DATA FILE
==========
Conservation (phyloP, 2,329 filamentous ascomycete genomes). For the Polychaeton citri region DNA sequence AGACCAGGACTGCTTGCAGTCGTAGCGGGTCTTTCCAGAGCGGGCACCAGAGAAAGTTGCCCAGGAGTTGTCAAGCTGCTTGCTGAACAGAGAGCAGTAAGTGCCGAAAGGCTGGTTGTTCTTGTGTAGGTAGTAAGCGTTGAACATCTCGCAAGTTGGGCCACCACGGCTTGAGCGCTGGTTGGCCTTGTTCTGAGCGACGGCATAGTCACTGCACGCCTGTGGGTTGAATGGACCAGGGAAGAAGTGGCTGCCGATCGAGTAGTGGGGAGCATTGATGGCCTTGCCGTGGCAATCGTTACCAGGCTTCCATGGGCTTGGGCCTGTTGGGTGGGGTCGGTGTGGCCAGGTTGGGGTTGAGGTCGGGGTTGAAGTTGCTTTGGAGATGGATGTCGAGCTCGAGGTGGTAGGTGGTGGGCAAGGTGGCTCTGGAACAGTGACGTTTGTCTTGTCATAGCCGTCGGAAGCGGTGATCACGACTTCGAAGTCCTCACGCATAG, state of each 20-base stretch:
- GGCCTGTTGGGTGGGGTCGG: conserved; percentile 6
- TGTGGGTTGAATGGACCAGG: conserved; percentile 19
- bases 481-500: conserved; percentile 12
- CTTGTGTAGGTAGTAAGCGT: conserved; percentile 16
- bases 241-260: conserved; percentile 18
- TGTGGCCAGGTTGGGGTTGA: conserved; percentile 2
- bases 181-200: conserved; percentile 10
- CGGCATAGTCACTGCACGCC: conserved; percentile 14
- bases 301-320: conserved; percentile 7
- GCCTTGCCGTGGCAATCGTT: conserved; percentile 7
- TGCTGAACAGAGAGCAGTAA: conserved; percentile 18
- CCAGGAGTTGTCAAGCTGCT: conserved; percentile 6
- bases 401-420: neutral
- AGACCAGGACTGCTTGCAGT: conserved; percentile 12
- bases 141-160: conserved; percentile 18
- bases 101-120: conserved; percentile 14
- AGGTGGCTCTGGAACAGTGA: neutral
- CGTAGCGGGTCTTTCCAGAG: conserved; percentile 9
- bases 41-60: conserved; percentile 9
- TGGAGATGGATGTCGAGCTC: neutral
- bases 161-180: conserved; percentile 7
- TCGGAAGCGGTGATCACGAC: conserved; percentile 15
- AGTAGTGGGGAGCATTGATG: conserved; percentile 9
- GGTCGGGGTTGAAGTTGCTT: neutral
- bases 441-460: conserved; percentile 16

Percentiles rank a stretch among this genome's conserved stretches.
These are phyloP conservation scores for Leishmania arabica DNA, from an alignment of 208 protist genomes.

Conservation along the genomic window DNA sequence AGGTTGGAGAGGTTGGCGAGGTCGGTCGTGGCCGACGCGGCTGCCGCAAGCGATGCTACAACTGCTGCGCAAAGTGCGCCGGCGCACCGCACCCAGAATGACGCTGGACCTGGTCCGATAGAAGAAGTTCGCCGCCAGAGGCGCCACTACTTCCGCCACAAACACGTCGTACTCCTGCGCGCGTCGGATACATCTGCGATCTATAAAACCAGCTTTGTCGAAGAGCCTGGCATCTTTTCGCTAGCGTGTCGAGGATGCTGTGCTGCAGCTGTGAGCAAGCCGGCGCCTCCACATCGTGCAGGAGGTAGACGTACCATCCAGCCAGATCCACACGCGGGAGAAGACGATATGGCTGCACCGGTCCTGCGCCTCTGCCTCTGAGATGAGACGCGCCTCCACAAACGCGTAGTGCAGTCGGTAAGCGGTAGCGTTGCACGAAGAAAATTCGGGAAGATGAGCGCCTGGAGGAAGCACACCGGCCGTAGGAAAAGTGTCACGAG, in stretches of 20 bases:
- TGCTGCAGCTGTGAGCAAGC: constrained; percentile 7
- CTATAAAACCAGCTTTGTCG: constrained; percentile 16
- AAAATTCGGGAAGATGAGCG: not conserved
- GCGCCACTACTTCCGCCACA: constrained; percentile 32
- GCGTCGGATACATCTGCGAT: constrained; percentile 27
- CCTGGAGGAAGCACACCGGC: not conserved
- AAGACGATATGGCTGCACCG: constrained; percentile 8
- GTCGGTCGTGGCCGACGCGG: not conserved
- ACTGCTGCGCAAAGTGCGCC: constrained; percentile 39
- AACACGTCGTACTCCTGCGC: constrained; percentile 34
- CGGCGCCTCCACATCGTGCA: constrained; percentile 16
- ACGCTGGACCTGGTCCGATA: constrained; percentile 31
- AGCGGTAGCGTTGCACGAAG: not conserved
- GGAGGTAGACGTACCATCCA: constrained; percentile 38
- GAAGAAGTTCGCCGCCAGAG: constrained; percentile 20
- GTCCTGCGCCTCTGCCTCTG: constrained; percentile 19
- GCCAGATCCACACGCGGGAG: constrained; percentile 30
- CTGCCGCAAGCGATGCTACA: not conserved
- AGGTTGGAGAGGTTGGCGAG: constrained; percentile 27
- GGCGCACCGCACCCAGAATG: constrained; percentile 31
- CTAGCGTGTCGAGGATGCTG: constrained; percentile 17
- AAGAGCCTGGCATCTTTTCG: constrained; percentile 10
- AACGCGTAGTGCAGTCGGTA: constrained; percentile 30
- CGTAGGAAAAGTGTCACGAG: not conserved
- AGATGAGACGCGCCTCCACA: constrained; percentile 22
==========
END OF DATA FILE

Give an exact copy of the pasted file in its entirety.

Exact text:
Conservation (phyloP, 2,329 filamentous ascomycete genomes). For the Polychaeton citri region DNA sequence AGACCAGGACTGCTTGCAGTCGTAGCGGGTCTTTCCAGAGCGGGCACCAGAGAAAGTTGCCCAGGAGTTGTCAAGCTGCTTGCTGAACAGAGAGCAGTAAGTGCCGAAAGGCTGGTTGTTCTTGTGTAGGTAGTAAGCGTTGAACATCTCGCAAGTTGGGCCACCACGGCTTGAGCGCTGGTTGGCCTTGTTCTGAGCGACGGCATAGTCACTGCACGCCTGTGGGTTGAATGGACCAGGGAAGAAGTGGCTGCCGATCGAGTAGTGGGGAGCATTGATGGCCTTGCCGTGGCAATCGTTACCAGGCTTCCATGGGCTTGGGCCTGTTGGGTGGGGTCGGTGTGGCCAGGTTGGGGTTGAGGTCGGGGTTGAAGTTGCTTTGGAGATGGATGTCGAGCTCGAGGTGGTAGGTGGTGGGCAAGGTGGCTCTGGAACAGTGACGTTTGTCTTGTCATAGCCGTCGGAAGCGGTGATCACGACTTCGAAGTCCTCACGCATAG, state of each 20-base stretch:
- GGCCTGTTGGGTGGGGTCGG: conserved; percentile 6
- TGTGGGTTGAATGGACCAGG: conserved; percentile 19
- bases 481-500: conserved; percentile 12
- CTTGTGTAGGTAGTAAGCGT: conserved; percentile 16
- bases 241-260: conserved; percentile 18
- TGTGGCCAGGTTGGGGTTGA: conserved; percentile 2
- bases 181-200: conserved; percentile 10
- CGGCATAGTCACTGCACGCC: conserved; percentile 14
- bases 301-320: conserved; percentile 7
- GCCTTGCCGTGGCAATCGTT: conserved; percentile 7
- TGCTGAACAGAGAGCAGTAA: conserved; percentile 18
- CCAGGAGTTGTCAAGCTGCT: conserved; percentile 6
- bases 401-420: neutral
- AGACCAGGACTGCTTGCAGT: conserved; percentile 12
- bases 141-160: conserved; percentile 18
- bases 101-120: conserved; percentile 14
- AGGTGGCTCTGGAACAGTGA: neutral
- CGTAGCGGGTCTTTCCAGAG: conserved; percentile 9
- bases 41-60: conserved; percentile 9
- TGGAGATGGATGTCGAGCTC: neutral
- bases 161-180: conserved; percentile 7
- TCGGAAGCGGTGATCACGAC: conserved; percentile 15
- AGTAGTGGGGAGCATTGATG: conserved; percentile 9
- GGTCGGGGTTGAAGTTGCTT: neutral
- bases 441-460: conserved; percentile 16

Percentiles rank a stretch among this genome's conserved stretches.
These are phyloP conservation scores for Leishmania arabica DNA, from an alignment of 208 protist genomes.

Conservation along the genomic window DNA sequence AGGTTGGAGAGGTTGGCGAGGTCGGTCGTGGCCGACGCGGCTGCCGCAAGCGATGCTACAACTGCTGCGCAAAGTGCGCCGGCGCACCGCACCCAGAATGACGCTGGACCTGGTCCGATAGAAGAAGTTCGCCGCCAGAGGCGCCACTACTTCCGCCACAAACACGTCGTACTCCTGCGCGCGTCGGATACATCTGCGATCTATAAAACCAGCTTTGTCGAAGAGCCTGGCATCTTTTCGCTAGCGTGTCGAGGATGCTGTGCTGCAGCTGTGAGCAAGCCGGCGCCTCCACATCGTGCAGGAGGTAGACGTACCATCCAGCCAGATCCACACGCGGGAGAAGACGATATGGCTGCACCGGTCCTGCGCCTCTGCCTCTGAGATGAGACGCGCCTCCACAAACGCGTAGTGCAGTCGGTAAGCGGTAGCGTTGCACGAAGAAAATTCGGGAAGATGAGCGCCTGGAGGAAGCACACCGGCCGTAGGAAAAGTGTCACGAG, in stretches of 20 bases:
- TGCTGCAGCTGTGAGCAAGC: constrained; percentile 7
- CTATAAAACCAGCTTTGTCG: constrained; percentile 16
- AAAATTCGGGAAGATGAGCG: not conserved
- GCGCCACTACTTCCGCCACA: constrained; percentile 32
- GCGTCGGATACATCTGCGAT: constrained; percentile 27
- CCTGGAGGAAGCACACCGGC: not conserved
- AAGACGATATGGCTGCACCG: constrained; percentile 8
- GTCGGTCGTGGCCGACGCGG: not conserved
- ACTGCTGCGCAAAGTGCGCC: constrained; percentile 39
- AACACGTCGTACTCCTGCGC: constrained; percentile 34
- CGGCGCCTCCACATCGTGCA: constrained; percentile 16
- ACGCTGGACCTGGTCCGATA: constrained; percentile 31
- AGCGGTAGCGTTGCACGAAG: not conserved
- GGAGGTAGACGTACCATCCA: constrained; percentile 38
- GAAGAAGTTCGCCGCCAGAG: constrained; percentile 20
- GTCCTGCGCCTCTGCCTCTG: constrained; percentile 19
- GCCAGATCCACACGCGGGAG: constrained; percentile 30
- CTGCCGCAAGCGATGCTACA: not conserved
- AGGTTGGAGAGGTTGGCGAG: constrained; percentile 27
- GGCGCACCGCACCCAGAATG: constrained; percentile 31
- CTAGCGTGTCGAGGATGCTG: constrained; percentile 17
- AAGAGCCTGGCATCTTTTCG: constrained; percentile 10
- AACGCGTAGTGCAGTCGGTA: constrained; percentile 30
- CGTAGGAAAAGTGTCACGAG: not conserved
- AGATGAGACGCGCCTCCACA: constrained; percentile 22